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03/31/2013

An Alternative Theory of National Immigration Power
Michael Ramsey

A prior series of posts (here, here and here) may leave the impression that I reject (as an original matter) a comprehensive national power over immigration.

It is true that I am skeptical of the common accounts given of comprehensive national immigration power, and also that in the absence of a comprehensive national immigration power I assume immigration would be (in some instances) a power of the states, which does not seem entirely implausible.  However, for what it's worth, my tentative conclusion is that there is a comprehensive national immigration power arising from a different source than the ones usually identified.

As sketched in The Constitution's Text in Foreign Affairs (Ch. 10, p. 208), I suggest that it comes from the President's executive power.  As I put it there, "The traditional eighteenth-century executive -- notably the English monarch -- had the power to decide when to admit aliens to the realm as part of the executive power of foreign affairs."  (Citation to Blackstone, vol. I, pp. 251-52). And as I argue at length elsewhere in the book, and in my prior work with Saikrishna Prakash (here and here), the best understanding of the President's Article II, Section 1 "executive Power" is that it includes the traditional powers of the executive to the extent they are not allocated elsewhere by the Constitution's text.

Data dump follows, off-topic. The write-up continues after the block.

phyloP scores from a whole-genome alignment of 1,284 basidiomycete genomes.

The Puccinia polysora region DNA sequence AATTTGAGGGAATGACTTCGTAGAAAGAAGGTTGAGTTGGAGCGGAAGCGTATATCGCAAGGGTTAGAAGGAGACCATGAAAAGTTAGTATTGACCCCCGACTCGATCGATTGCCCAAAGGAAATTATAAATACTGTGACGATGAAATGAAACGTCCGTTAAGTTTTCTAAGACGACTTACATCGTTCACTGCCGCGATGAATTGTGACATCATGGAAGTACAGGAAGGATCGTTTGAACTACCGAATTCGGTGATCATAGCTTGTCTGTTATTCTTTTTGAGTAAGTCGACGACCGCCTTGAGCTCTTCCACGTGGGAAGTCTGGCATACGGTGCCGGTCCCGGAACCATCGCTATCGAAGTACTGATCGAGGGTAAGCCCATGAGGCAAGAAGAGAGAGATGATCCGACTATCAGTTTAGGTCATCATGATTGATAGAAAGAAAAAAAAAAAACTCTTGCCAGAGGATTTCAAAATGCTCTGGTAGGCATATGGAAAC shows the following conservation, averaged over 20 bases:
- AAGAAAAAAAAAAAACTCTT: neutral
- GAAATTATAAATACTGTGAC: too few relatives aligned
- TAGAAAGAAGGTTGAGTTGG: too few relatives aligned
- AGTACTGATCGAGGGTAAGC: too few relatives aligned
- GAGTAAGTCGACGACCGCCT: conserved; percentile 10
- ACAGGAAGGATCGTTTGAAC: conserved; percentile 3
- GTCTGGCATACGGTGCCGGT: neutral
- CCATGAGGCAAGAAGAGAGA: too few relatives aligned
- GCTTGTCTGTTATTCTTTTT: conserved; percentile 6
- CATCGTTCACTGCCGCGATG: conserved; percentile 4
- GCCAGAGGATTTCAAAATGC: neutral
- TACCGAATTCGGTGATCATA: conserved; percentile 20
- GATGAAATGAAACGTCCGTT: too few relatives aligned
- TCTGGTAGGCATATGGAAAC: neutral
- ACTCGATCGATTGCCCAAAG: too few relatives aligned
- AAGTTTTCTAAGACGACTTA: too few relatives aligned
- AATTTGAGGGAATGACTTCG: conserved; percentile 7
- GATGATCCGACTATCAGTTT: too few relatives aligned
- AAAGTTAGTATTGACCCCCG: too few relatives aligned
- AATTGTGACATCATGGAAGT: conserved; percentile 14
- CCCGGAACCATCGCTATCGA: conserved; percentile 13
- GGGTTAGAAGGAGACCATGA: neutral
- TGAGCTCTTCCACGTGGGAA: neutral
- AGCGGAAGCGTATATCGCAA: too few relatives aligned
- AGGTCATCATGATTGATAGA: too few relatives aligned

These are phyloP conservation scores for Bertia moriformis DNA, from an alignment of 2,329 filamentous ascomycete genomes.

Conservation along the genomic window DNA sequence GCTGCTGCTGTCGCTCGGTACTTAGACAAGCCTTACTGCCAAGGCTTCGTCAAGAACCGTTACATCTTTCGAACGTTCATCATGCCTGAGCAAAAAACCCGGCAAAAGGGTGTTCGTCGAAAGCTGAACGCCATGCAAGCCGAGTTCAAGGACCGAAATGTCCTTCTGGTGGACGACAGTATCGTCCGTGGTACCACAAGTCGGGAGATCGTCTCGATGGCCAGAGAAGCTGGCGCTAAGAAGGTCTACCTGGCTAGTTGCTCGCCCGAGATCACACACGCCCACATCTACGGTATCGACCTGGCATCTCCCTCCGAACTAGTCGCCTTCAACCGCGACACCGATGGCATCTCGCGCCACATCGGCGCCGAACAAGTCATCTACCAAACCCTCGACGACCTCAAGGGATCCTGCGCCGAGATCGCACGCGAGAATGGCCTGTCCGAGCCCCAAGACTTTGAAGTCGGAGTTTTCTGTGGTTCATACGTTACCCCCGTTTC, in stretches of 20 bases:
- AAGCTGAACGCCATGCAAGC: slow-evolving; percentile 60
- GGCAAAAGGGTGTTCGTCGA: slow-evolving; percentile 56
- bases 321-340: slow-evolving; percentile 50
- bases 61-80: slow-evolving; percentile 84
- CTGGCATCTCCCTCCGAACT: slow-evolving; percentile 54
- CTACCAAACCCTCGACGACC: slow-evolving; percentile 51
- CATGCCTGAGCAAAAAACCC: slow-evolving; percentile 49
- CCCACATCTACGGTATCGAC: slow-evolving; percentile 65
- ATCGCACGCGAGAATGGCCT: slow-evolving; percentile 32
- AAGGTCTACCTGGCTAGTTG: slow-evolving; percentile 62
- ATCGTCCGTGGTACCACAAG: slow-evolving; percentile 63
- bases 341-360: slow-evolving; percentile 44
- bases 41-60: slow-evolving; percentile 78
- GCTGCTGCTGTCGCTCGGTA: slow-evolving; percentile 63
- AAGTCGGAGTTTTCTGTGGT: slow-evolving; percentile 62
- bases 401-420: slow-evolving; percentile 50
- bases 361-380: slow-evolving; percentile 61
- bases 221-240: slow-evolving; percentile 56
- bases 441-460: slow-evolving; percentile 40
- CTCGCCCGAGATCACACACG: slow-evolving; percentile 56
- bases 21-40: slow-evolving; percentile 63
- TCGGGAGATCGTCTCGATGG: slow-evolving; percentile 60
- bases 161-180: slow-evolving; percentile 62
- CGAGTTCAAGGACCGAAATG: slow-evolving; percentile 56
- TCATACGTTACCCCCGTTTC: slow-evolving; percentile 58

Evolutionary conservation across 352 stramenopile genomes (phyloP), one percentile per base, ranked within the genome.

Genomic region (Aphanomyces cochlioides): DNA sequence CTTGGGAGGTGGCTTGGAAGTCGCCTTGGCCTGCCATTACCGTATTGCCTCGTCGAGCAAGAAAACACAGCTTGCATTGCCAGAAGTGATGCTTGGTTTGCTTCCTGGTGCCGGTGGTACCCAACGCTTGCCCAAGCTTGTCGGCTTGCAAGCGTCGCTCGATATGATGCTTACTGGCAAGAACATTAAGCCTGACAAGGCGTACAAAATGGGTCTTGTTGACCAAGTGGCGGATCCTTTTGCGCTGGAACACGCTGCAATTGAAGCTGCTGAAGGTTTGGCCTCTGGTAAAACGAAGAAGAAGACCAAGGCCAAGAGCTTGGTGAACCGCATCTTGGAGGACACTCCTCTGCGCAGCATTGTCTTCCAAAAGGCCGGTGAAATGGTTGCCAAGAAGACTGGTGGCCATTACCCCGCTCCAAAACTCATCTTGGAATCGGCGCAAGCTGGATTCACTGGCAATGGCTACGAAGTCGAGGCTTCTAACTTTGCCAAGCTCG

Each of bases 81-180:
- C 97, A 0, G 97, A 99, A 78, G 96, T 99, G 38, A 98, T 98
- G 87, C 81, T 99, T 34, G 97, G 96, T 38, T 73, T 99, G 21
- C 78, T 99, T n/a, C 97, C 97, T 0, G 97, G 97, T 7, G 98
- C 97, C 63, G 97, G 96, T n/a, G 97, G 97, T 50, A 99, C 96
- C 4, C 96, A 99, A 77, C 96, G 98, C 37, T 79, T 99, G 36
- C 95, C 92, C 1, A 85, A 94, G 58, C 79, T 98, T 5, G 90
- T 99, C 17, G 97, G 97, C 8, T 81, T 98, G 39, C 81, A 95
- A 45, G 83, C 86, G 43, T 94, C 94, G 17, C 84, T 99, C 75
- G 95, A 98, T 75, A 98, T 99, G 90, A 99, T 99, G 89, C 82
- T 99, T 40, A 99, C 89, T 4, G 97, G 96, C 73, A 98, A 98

As a result, in the first instance the President has the power to say which aliens are to be excluded.  However, the President needs legislative support to effectuate this power.  Congress' necessary and proper powers extend to legislation necessary and proper to support the powers of other branches.  Thus Congress, in support of the President, has a comprehensive legislative power over immigration.

I concede that this idea remains tentative, and that I'm not aware of founding-era commentary directly in support.